Xericstyle

Xeric and stylish gardening in San Antonio, Texas

The frogfruit lawn…

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…just may work after all! I do not want to be misleading, there are HUGE bare areas still. However, I do have faith that it will fill in over time (possibly a year or maybe even two). It is looking really great after I spread some organic pre-emergent corn gluten meal on the entire frogfruit/horseherb native “lawn” area early spring. I think that soil was neglected for so long and needed the nitrogen immensely; This is evidenced by the plants responding with incredible growth. They were struggling along….now they are FIERCE!!!

It is a beautiful sight seeing my kids out there with butterfly nets catching bees and butterflies to examine…they are ALL OVER the frogfruit – what a great source for pollinators!  The kids know the frogfruit is helping sustain the creatures …and I like that my “lawn” is in full flower!

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16 Comments

  1. Rob melanson

    Frogfruit? Sounds awful but I’m sure frogs love it . looking great these days sis!
    Lotts of love to your family.
    Xoxo
    P’s. Let’s chat soon. Been way too long :(

    • Awe….I think it sounds adorable! ;) Love you too! -xericstyle

  2. Looks great! Gotta love a good pollinator plant:)

    • You are all about the nature plants, Steph!!!!! The kids are in this stuff catching things daily…it is really validating. We don’t need grass!!!! -xericstyle

  3. Well played. Absolutely enchanting. I tried to get a great patch of it going but it struggled and straggled once it got hot. Maybe I gave up too soon! I’m happy to have you running interference – you can be the Frogfruit Guru and lead the way.
    I feel the same way about bristly mallow as a lot of folks do about frogfruit. Others may see them as lawn invaders – I see both plants as lawn substitutes – filling a niche nicely.

    • SOOOOooooo with you!!!!!! I do expect it to struggle through the heat….and possibly even look bad….but spring and fall should be beautiful….fingers crossed! Mine does better in the areas with a little sun relief than in the full on blast. But it is hanging in there. I need to check into bristly mallow – thanks for the tip, I am not familiar with it, and excited to learn about it. -xericstyle

  4. Fierce, indeed! It looks great. I’ll share your tip with a friend who has been trying to establish a Lippia lawn for some time.

    • Cooool….I am really committed to the Phyla nodiflora now that I see this improvement…I am hoping so much this works…. -xericstyle

  5. Cheri Collins

    What a wonderful idea for the wasted spaces people are calling “lawns.” Keep us updated, please!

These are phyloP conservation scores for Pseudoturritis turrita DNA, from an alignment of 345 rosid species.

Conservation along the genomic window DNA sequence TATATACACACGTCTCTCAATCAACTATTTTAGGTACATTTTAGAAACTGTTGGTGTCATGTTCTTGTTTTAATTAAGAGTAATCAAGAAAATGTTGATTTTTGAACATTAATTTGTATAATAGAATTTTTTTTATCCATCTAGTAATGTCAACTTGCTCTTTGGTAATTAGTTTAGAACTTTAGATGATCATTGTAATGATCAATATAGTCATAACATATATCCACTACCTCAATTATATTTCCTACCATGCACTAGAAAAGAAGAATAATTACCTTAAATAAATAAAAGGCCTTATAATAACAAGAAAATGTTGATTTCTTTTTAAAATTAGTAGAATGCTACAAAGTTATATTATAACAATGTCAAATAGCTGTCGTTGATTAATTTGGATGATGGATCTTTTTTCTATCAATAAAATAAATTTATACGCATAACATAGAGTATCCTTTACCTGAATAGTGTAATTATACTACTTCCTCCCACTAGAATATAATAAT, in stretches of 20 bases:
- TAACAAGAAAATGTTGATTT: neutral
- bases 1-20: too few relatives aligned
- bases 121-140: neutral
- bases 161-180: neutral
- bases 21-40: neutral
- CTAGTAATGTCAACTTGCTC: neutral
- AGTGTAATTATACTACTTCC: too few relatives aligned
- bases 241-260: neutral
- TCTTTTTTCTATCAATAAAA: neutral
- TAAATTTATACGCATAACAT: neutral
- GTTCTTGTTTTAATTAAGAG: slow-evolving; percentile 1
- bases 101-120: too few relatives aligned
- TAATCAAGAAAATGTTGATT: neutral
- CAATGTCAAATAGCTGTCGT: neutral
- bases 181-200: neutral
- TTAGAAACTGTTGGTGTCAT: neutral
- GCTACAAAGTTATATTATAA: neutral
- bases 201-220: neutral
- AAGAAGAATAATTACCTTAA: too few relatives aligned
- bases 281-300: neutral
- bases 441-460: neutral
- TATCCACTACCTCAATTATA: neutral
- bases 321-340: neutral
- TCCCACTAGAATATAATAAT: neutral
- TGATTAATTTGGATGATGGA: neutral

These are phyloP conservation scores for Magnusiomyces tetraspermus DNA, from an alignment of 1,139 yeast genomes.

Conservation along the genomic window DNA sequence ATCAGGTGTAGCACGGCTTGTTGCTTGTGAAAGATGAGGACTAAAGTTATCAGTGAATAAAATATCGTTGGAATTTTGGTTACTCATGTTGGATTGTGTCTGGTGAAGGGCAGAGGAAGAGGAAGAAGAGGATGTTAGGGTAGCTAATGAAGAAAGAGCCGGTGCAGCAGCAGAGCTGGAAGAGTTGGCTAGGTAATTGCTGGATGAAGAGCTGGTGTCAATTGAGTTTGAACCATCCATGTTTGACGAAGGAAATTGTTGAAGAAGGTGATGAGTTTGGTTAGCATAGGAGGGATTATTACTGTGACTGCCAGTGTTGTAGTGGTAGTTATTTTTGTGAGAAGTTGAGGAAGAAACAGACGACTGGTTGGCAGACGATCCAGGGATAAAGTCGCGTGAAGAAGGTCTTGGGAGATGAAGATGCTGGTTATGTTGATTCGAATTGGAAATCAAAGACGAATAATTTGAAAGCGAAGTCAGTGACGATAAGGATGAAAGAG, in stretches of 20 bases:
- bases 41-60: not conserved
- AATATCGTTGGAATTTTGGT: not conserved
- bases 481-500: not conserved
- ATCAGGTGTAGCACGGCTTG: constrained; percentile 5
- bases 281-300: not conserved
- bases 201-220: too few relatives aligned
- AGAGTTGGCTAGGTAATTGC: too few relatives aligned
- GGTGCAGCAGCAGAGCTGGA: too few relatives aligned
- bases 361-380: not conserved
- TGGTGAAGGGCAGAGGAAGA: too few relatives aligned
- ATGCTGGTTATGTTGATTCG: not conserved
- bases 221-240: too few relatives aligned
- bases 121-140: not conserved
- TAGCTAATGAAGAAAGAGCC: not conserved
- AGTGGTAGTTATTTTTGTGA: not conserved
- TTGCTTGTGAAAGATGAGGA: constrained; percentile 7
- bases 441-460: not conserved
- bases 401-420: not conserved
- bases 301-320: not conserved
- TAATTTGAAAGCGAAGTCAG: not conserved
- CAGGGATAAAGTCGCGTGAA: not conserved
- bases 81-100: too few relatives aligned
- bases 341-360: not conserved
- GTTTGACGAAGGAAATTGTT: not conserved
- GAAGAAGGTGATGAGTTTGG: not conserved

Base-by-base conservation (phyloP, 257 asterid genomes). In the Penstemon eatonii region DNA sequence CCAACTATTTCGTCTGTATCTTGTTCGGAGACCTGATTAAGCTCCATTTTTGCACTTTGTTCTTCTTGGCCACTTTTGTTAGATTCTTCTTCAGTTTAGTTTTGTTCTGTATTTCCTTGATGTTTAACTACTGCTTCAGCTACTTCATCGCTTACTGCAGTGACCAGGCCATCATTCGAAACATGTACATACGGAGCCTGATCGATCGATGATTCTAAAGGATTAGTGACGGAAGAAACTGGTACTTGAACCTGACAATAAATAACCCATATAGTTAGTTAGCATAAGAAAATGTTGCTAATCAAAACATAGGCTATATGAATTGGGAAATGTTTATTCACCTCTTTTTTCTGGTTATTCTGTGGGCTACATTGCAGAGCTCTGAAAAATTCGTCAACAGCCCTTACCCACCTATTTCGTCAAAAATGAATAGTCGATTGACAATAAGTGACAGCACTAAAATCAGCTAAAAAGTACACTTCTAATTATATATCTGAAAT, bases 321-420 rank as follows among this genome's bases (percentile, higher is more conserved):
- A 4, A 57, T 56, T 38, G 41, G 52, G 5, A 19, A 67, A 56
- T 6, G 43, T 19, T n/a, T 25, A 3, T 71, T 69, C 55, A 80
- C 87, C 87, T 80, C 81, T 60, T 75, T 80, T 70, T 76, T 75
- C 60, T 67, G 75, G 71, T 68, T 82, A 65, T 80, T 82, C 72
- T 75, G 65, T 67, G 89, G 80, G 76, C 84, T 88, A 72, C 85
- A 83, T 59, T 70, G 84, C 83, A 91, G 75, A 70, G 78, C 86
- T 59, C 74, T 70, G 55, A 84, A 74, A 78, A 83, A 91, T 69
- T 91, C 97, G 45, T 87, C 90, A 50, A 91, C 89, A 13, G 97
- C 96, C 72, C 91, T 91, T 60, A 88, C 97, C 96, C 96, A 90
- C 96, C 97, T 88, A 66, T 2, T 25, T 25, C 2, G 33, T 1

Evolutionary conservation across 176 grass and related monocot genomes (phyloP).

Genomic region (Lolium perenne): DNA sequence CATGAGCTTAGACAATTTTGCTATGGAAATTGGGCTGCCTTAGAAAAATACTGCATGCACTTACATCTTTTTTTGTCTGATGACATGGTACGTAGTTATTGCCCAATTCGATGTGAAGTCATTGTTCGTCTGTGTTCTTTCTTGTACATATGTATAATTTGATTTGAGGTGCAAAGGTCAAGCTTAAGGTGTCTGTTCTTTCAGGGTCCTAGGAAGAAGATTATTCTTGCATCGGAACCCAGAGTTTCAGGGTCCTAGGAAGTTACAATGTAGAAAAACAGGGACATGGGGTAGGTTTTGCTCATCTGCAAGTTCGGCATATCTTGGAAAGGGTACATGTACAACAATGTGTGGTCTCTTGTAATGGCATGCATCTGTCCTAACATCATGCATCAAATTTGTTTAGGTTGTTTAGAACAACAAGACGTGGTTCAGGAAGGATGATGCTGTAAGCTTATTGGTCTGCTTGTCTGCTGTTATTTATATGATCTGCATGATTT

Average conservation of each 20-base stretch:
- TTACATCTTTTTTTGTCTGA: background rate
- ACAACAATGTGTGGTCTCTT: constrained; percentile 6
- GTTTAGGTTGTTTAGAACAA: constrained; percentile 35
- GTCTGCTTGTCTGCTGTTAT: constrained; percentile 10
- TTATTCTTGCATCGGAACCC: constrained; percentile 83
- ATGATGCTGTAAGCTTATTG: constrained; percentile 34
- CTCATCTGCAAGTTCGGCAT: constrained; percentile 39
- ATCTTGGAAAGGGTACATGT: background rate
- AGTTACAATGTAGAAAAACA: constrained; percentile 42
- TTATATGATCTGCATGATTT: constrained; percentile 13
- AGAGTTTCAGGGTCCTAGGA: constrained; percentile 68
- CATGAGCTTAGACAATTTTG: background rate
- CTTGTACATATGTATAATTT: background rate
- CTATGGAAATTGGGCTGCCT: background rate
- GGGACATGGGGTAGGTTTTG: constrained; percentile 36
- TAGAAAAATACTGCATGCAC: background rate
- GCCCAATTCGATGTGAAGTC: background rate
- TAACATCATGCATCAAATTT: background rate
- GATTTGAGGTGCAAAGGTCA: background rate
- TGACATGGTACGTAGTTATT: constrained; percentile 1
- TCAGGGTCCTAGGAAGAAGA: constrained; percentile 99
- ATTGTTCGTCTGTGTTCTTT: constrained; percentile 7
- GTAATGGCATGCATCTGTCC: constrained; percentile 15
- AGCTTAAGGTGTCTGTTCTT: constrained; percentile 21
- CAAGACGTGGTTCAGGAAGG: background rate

• I hope so! …and thanks Cheri, I will do so! -xericstyle

  6. You have been busy posting this week. Frogfruit and horseherb make a nice combo. It is looking very lush and thick and seems to be controlling the weeds you had a problem with last year. You should add more plants with animal names to that bed. Maybe some horsemint or beargrass?

  7. Cute idea Michael, Plano Prairie Garden! Good going Heather! Thank God that more and more of us are foregoing the St. Augustine lawn that was almost a requirement to step into middle class suburbia….Must be the cutest thing ever to see your kids out there with butterfly nets!

  8. I’m glad to hear that the frogfruit may work out. Keep us updated. I’m still nursing along my Berkeley sedge lawn. It got dry-stressed last fall/winter and parts were looking puny this spring. But I fed it, and now it’s looking much better. Sometimes our lawn replacements just take a little longer to establish than we realize.

    • I totally agree with you, Pam. I am so used to plants I neglect!!! …and get away with that! – xericstyle

  9. SteveM

    I planted Frogfruit last year as a grass replacement as well, very similar to your arrangement. It took off well and spread from 5% to about 60% coverage. I was so optimistic. This year only about 50% of it came back. I’m not watering it, but we had a very wet Winter in SETX. I’m discouraged by this turn. The soil here is loam, well drained, full sun, chemicals should be right. How much do you water? Did yours come back in well?

    • I do not water at all – have not since the first month or two…something like that! Several of mine in full sun are hanging in, but not full yet at all. The plants in dappled sun took off like wildfire after I spread corn gluten meal early spring as a pre-emergent – I think it needed the nitrogen immensely – responded EXTREMELY well to it. Soooooooo – I have just decided this week, I am willing to water it deeply just once every week, or every two weeks. I have high hopes this is all it needs…a little water to really establish vigorously and shade its own roots….

      That is my plan! -xericstyle

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